One dead after entering confined space inside tanker

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Confined space

HMN-One man is dead and another injured after a tragic confined space incident.  Federal resources are investigating the incident after the man collapsed shortly after entering the nitrogen blanketed tanker.  Another employee also collapsed after entering the tanker to reach the man. The incident happened in late January. (The Spec)

Federal authorities are investigating the death of a man inside a tanker vehicle.

The industrial incident took place at Toronto Tank Lines at 500 Eastport Dr. at about 5:30 p.m. Thursday.

Hamilton police say one employee entered the tanker and then collapsed, followed by a second employee who went in to check on the first and also collapsed.

Both men were found by another employee and removed after the fire department’s confined space rescue team arrived, said department spokesperson Claudio Mostacci.

The second man is in hospital in stable condition, police say.

The tank, said Mostacci, is reported to have contained canola oil “blanketed” in nitrogen.

A spokesperson for Toronto Tank Lines could not be reached for comment. Its website says the company handles food grade liquids, industrial chemicals and specialty oils and waxes.

Hamilton police referred media inquiries to Employment and Social Development Canada — Labour Program, the agency that is handling the investigation.

But a spokesperson for the department would not comment on the ongoing case.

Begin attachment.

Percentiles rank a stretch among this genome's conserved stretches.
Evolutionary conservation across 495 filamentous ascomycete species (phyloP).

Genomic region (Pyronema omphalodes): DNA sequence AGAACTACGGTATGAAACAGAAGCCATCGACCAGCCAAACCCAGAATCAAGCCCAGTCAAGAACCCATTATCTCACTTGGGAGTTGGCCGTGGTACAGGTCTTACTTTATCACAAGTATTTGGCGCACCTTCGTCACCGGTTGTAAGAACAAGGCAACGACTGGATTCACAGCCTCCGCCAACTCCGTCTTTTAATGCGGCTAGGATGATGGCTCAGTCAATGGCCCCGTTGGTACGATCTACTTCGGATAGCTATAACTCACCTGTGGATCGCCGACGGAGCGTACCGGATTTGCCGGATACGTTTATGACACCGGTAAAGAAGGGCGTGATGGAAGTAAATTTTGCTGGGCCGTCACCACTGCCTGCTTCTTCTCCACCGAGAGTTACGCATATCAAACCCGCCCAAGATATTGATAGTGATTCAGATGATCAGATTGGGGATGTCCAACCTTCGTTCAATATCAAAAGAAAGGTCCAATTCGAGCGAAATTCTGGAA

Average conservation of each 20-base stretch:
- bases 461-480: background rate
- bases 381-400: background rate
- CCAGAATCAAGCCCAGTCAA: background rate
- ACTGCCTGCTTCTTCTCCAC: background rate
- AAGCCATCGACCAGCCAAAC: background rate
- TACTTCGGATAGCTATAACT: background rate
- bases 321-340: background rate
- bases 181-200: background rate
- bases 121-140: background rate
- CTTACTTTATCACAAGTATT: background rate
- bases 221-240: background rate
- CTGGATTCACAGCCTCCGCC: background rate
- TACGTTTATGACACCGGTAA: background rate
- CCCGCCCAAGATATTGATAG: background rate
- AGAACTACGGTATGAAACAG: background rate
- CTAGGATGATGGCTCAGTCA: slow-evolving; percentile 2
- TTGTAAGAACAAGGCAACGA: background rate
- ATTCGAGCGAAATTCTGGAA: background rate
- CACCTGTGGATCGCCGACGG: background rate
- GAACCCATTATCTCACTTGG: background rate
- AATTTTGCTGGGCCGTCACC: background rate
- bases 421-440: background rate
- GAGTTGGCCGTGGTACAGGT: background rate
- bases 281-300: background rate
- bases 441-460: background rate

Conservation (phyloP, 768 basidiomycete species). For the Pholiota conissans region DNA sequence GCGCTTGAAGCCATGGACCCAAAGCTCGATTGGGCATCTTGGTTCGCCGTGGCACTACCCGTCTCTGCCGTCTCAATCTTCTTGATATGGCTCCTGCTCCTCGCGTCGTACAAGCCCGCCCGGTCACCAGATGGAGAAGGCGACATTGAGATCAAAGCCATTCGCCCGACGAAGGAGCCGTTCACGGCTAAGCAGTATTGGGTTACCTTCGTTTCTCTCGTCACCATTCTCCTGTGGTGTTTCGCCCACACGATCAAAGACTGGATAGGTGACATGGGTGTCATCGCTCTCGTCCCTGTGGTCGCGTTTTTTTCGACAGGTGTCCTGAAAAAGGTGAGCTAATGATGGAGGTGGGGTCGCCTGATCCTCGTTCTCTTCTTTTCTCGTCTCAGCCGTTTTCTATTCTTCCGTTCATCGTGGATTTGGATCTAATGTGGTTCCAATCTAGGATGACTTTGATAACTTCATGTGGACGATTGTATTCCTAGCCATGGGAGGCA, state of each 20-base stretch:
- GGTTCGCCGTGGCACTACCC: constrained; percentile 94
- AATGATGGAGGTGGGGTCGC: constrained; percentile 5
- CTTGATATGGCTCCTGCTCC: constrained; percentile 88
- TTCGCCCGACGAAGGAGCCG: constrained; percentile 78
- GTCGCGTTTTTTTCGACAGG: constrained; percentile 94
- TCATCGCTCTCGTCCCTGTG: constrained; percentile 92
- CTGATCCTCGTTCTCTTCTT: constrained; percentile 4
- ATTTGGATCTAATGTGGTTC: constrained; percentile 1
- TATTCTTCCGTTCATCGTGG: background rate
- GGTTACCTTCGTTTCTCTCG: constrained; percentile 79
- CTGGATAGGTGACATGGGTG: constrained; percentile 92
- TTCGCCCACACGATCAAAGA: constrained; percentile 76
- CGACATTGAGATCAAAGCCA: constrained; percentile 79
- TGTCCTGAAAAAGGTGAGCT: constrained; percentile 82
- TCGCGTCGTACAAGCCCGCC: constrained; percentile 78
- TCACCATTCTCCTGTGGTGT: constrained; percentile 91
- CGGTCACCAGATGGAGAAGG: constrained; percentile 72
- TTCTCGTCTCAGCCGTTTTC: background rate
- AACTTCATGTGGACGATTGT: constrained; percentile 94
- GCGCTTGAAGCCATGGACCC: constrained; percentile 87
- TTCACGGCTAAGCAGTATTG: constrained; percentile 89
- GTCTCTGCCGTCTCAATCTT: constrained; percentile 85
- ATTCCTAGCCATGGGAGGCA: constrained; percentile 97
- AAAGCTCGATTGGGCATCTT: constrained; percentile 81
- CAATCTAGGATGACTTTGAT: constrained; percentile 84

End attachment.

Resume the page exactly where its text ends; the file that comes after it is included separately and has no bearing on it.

The investigation is being handled federally because Toronto Tank Lines is a road transportation company that involves crossing provincial or international borders.

The Hamilton Port Authority said it is “deeply saddened by the loss of an employee” of Toronto Tank Lines, a tenant of the port.

The incident brought to mind a January 1997 workplace tragedy at Dofasco in which two men — who worked for a subcontracting company — suffocated at the bottom of a three-storey vacuum degasser tank.

John Hewson, 31, collapsed when he climbed into the tank to clear away some brick debris at the bottom. Robert LaPolice, 26, collapsed when he climbed into the tank to help his co-worker.

Dofasco was later fined $400,000 and the subcontractor was fined $100,000 for violations of health and safety laws.

Work in confined spaces is dangerous because gases or dust can build up and oxygen can be depleted. Workers required to go into storage tanks, boilers, pits, silos and underground vaults face the danger of fire, explosion and suffocation.

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